THE EQUILIBRIUM

Elements such as sugars, fats, powdered milk, neutrals (stabilizers or emulsifiers), water or air itself, among others, intervene in ice cream. And it is necessary that all of them are together and in perfect balance. Making this coexistence possible taking into account the characteristics and behaviors of each ingredient and the relationships between all of them is what is known as the ice cream balance exercise.

Saying that not all ice creams are the same may be obvious. Little do they resemble each other a chocolate ice cream, with a high content of vegetable fat, one of liquor, antifreeze by definition, and a fruit sorbet, with little solid matter and total absence of fat. Despite their notable differences, these three types of ice cream must have the same texture, the same amount of air incorporated and they will also have to live together under the same temperature. That is, three different ice creams that must nevertheless meet the same taste, texture or structure requirements, marked by the amount of air incorporated, and temperature, which has to do with their power to resist freezing.

The differences between these three types of ice cream prevent us from applying the same treatment in balance.

Thus, it will be necessary to consider as many balances as types of ice cream can be made, rejecting the idea of ​​a unique formula. Without ignoring the nuances that can occur within each type, we can classify the world of ice cream into 16 large families or categories:

  1. White cream
  2. Egg yolk cream (shortbread)
  3. Fruit sorbet
  4. Yogurt cream
  5. Chocolate cream (toppings, cocoa)
  6. Nut cream (hazelnuts, walnuts, pistachios)
  7. Citrus or fruit cream
  8. Spice cream or herbal infusion
  9. Spice sorbet or aromatic herb infusion
  10. Liquor cream
  11. Liquor sorbet
  12. Cava fruit sorbet
  13. "Salty" creams
  14. "Salty" sorbets
  15. Hypocaloric creams
  16. Low calorie sorbets

Analyzing the composition of a cream ice cream, we find ourselves on the one hand with water as a quantitatively more important element, and on the other hand with solid elements, mainly fat, lean milk, neutrals and sugars. The first balance exercise will consist of achieving a perfect conjunction between the solid elements and the water. There cannot be a single drop of free water, but neither can there be a single gram of dry extract unrelated to water.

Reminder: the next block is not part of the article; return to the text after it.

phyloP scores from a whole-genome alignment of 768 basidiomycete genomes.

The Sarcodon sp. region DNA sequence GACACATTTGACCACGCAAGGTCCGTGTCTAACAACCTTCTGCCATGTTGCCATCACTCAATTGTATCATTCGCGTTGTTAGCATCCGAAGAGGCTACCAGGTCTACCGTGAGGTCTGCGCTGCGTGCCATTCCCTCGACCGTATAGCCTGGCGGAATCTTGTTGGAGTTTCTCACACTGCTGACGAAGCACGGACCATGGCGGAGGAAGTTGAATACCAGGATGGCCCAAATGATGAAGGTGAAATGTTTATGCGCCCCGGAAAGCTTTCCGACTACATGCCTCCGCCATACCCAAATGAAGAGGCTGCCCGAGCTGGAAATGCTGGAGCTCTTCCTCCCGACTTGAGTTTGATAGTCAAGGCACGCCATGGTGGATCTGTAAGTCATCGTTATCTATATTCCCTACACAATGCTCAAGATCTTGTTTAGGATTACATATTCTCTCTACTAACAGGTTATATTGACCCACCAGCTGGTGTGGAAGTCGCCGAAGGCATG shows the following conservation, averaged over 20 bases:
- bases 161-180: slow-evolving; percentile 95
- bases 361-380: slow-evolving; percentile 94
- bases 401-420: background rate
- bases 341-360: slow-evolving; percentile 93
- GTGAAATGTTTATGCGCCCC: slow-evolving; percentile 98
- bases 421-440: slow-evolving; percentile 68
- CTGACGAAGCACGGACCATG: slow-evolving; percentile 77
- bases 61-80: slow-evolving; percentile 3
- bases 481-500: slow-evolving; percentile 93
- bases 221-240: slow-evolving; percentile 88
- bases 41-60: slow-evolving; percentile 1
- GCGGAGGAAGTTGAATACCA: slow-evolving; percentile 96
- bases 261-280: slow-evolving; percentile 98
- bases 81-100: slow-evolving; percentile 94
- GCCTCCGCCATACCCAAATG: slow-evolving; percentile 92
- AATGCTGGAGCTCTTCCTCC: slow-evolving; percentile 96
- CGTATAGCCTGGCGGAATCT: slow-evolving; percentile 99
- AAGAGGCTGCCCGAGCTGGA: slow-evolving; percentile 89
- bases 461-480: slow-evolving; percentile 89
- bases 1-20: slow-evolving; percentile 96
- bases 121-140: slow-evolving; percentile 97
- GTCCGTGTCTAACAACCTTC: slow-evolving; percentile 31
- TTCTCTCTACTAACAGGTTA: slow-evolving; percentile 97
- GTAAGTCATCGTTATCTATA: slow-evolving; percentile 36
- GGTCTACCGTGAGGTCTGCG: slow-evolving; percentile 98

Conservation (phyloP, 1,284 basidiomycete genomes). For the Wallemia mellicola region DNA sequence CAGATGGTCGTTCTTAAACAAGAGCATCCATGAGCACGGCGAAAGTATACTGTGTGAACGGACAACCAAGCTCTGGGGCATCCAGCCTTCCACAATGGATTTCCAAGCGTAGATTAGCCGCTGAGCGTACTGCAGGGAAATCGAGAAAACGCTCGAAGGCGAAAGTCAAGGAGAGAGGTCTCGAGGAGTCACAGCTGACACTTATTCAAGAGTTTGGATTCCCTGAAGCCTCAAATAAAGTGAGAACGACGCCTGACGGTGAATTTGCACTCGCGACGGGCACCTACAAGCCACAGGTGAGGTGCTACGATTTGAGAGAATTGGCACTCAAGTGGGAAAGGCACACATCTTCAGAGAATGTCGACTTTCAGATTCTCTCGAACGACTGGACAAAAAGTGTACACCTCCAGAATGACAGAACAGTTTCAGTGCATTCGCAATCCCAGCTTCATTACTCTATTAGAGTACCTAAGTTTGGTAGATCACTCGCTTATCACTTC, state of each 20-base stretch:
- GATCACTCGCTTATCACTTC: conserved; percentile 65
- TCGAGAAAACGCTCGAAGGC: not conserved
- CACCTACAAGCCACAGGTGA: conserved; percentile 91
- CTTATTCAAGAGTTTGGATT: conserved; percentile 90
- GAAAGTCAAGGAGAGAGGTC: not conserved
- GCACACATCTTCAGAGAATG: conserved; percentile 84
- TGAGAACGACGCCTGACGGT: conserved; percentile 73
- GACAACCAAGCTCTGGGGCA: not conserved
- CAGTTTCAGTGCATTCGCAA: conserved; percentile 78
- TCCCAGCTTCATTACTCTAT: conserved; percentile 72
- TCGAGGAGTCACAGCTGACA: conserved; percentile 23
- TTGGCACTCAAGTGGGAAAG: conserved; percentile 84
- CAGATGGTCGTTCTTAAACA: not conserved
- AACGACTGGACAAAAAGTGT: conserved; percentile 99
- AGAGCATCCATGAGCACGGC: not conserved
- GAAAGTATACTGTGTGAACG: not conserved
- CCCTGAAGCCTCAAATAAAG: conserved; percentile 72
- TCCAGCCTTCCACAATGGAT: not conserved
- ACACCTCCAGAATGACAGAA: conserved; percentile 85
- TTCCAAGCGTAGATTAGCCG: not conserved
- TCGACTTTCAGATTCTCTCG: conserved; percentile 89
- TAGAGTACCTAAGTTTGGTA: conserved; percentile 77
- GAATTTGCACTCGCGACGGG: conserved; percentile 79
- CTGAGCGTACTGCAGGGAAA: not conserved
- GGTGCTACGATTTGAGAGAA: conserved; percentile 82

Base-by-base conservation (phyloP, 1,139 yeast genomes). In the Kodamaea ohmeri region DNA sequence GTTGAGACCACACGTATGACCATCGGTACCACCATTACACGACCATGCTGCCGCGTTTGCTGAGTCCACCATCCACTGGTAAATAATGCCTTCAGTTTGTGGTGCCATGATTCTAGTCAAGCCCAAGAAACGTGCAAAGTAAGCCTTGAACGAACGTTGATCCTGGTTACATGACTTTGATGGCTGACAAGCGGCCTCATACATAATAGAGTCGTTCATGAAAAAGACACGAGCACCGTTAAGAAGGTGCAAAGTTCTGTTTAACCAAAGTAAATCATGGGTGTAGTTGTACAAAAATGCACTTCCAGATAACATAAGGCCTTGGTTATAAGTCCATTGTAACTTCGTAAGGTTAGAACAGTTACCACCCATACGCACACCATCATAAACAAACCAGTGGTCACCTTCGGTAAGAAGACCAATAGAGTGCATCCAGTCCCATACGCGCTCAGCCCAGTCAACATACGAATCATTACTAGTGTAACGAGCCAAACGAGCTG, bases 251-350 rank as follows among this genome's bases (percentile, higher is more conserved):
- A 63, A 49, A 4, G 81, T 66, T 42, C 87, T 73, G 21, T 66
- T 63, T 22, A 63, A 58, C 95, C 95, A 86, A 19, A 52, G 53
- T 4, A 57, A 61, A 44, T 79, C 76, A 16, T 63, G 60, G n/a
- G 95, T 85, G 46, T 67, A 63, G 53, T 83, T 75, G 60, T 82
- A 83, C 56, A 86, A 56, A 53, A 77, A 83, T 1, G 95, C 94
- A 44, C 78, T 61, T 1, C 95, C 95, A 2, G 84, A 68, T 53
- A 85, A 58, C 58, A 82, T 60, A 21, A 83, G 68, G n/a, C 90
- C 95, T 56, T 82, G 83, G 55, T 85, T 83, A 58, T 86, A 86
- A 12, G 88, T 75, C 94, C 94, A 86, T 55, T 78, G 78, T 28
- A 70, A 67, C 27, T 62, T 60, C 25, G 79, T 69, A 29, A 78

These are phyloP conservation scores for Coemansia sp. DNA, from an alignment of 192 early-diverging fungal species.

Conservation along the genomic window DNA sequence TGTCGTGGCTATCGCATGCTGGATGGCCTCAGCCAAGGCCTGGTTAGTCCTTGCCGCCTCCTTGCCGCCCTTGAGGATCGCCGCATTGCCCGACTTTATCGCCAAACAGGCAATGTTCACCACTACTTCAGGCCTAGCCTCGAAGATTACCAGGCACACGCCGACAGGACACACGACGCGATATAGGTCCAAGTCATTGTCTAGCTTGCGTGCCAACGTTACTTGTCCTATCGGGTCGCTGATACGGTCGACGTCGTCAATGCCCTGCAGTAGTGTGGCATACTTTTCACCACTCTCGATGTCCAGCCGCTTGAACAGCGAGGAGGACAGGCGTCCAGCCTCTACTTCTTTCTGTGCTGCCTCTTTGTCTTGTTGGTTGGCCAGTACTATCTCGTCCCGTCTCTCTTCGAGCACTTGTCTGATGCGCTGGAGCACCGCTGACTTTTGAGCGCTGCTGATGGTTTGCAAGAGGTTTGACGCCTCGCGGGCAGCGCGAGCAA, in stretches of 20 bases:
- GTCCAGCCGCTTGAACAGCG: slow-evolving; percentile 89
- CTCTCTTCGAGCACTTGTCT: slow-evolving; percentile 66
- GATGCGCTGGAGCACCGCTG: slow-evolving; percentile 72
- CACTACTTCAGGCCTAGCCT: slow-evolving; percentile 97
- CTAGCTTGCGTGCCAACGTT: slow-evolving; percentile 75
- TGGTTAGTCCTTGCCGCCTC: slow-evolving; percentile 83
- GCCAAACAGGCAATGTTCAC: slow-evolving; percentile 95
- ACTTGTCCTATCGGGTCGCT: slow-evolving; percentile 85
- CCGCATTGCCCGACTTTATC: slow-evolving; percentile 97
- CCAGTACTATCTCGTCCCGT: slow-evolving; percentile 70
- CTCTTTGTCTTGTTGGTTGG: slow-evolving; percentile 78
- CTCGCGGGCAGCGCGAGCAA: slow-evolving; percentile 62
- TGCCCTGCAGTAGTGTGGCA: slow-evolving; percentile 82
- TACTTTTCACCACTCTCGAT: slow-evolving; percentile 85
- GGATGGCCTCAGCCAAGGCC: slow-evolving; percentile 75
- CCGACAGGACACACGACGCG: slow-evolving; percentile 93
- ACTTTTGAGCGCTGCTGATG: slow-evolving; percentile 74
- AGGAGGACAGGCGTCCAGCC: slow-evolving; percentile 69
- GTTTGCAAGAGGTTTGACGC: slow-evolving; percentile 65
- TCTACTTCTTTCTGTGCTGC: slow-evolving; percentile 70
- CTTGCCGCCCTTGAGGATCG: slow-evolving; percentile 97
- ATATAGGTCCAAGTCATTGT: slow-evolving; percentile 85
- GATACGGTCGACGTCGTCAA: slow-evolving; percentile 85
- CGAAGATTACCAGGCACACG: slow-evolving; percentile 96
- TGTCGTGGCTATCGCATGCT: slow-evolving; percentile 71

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This relationship can occur in several ways, depending on the type of solid in question.

Thus, some solids, such as sugars for example, melt in the water creating what we know as a true or natural solution.

Others, like fat, never melt in water, so it is necessary to disperse this matter into tiny particles, "tie" them and hold them in a stable way along with the also tiny drops of water, in the state of emulsion or suspension.

There is no single balance for all ice creams, since it is necessary to take into account the differences of each type or family and all external and internal factors

So important is this conjunction that water droplets that are neither in solution nor retained, at a temperature of 0ºC, would freeze, giving rise to the appearance of ice crystals that would end up negatively altering the final structure of the ice cream. And vice versa, an excess of solid matter would result in a dry ice cream with a sandy texture. For this reason, it is necessary to know the composition of all the elements involved in ice cream and their behavior with respect to others.

For a cream ice cream, the amount of water will be around 58-64% of the total, with the rest, 36-42%, for solids or dry matter. In the case of so-called sorbets, the proportion of water can exceed up to 70% of the total mixture, which will not be an obstacle, as we will see in subsequent articles, to achieve balance, so that the aforementioned flavor requirements, structure and temperature are similar to those of ice creams.

Also between the solid elements there must be a perfect conjunction, so that there is a compensation between fats, sugars, lean milk, neutrals and other components. This will ensure that the prepared mixture is not only capable of collecting all the free water but also incorporates the necessary air.